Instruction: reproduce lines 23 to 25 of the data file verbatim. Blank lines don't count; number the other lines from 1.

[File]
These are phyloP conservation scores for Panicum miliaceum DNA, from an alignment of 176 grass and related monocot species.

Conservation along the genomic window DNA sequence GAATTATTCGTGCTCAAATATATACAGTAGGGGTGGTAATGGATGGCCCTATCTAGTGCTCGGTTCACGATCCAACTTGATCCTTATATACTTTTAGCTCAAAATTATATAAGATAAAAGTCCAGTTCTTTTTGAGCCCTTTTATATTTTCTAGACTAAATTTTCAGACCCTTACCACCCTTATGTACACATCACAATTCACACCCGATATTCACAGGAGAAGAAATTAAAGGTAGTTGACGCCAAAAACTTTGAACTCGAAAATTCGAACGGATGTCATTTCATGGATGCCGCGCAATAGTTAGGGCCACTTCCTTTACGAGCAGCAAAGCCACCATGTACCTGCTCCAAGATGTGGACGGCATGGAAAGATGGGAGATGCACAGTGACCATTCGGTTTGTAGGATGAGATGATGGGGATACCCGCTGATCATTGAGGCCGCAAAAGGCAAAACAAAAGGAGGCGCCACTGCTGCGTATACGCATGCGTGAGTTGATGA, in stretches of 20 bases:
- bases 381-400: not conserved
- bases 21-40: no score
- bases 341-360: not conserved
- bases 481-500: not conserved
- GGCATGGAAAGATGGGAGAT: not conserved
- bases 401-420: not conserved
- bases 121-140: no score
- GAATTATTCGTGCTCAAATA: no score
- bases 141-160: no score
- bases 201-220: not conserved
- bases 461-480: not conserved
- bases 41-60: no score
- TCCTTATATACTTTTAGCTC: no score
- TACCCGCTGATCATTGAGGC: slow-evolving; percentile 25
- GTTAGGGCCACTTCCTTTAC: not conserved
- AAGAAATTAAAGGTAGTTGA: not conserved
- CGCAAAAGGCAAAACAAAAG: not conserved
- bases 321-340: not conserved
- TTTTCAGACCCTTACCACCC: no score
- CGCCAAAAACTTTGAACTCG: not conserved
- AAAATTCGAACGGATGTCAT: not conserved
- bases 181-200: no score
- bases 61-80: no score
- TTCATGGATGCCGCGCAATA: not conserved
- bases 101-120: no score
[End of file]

- AAAATTCGAACGGATGTCAT: not conserved
- bases 181-200: no score
- bases 61-80: no score